A Tale of Three Lobefins

Three paths diverged in the Sea, and we took the one more travelled. Our fellow lobefins, the coelocanths and lungfish split up about 425 million years ago, and we other tetrapods split from the lungfish very slightly later, about 417 mya, according to Richard Dawkins. Only a very few species of lungfish and coelocanths still survive, but, based on the fossil evidence, they appear to have changed very little over that vast time, while the rest of us lobefins have exploded to become amphibians, reptiles, birds and mammals.

Dawkins mentions that continuity of form doesn't necessarily imply genetic stasis. In fact, he says, modern coelocanths and lungfish are about as genetically different from each other as they are from us. If this seems as profoundly counterintuitive to you as it does to me, you might want to check the fine print.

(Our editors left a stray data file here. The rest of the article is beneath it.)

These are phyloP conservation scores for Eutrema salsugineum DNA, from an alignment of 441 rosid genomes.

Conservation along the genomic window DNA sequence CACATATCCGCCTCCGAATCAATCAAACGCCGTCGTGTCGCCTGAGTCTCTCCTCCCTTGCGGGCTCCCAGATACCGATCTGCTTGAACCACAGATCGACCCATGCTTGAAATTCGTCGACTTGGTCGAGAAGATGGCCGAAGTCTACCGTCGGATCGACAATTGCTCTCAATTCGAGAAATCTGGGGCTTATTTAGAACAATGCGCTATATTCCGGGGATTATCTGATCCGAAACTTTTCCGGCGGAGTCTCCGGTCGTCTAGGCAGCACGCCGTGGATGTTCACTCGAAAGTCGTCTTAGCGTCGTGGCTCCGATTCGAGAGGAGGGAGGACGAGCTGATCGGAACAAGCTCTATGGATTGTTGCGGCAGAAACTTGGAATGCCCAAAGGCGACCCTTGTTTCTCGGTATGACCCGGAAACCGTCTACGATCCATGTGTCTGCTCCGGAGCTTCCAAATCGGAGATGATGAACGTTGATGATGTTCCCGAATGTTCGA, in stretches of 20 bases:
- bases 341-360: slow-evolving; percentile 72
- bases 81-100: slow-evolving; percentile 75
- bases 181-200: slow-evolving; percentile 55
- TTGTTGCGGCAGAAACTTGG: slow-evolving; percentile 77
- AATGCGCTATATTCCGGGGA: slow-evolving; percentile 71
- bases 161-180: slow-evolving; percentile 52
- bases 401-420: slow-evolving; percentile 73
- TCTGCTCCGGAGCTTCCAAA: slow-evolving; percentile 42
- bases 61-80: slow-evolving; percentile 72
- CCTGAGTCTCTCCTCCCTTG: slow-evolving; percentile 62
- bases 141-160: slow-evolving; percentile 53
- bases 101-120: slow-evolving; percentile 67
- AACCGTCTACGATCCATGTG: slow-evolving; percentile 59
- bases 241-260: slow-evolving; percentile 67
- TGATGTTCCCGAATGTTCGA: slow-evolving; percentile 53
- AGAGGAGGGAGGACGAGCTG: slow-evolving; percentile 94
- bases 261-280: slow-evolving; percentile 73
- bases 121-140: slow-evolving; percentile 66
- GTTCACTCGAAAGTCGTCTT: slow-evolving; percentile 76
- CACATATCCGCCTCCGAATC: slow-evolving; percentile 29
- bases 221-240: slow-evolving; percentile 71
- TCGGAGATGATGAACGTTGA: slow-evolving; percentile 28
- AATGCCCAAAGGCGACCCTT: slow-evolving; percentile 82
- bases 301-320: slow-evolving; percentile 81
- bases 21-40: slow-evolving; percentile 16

It seems that the DNA analyzed to reach this conclusion was all mitochondrial DNA. Mitochondrial DNA is special for a variety of reasons, but most interestingly here because non-fatal mutations tend to be neutral or very nearly so. Neutral mutations, by definition, don't change the phenotype. Quite possibly, then, the actual proteins produced by modern coelocanths and lungfish might be very similar to the productions of their remote ancestors. Has anyone done that comparison? (For the modern species, I mean.)

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